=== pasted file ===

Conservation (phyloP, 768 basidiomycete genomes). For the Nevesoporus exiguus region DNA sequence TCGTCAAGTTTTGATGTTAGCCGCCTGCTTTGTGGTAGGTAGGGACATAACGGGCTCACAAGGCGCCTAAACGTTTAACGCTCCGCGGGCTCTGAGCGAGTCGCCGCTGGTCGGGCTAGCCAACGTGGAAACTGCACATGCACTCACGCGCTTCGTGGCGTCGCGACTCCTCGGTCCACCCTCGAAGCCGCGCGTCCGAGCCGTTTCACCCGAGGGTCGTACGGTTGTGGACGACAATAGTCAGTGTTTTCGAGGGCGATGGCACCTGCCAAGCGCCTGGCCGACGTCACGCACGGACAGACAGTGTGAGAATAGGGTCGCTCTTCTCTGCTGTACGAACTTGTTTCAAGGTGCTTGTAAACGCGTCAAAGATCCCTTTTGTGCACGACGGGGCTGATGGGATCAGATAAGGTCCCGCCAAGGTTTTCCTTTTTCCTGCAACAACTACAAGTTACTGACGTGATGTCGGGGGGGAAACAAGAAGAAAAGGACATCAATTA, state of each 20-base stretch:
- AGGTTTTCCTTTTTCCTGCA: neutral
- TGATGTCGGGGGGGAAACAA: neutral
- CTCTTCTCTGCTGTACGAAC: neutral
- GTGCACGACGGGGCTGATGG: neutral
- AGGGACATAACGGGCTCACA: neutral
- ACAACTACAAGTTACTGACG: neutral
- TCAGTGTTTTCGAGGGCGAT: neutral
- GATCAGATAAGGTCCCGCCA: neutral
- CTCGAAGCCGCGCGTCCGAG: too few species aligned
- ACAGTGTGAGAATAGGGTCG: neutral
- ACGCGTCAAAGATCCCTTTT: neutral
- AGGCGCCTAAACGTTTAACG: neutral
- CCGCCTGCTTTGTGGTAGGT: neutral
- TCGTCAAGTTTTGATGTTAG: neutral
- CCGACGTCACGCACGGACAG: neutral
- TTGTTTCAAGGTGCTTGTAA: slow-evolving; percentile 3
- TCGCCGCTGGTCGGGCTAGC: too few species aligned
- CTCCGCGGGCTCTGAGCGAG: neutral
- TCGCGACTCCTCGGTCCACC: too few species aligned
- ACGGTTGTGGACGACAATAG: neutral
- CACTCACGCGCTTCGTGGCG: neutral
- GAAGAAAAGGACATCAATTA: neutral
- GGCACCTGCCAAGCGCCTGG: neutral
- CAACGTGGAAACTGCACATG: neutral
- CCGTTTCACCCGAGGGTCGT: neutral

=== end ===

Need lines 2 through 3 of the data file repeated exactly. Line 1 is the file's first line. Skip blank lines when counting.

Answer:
- AGGTTTTCCTTTTTCCTGCA: neutral
- TGATGTCGGGGGGGAAACAA: neutral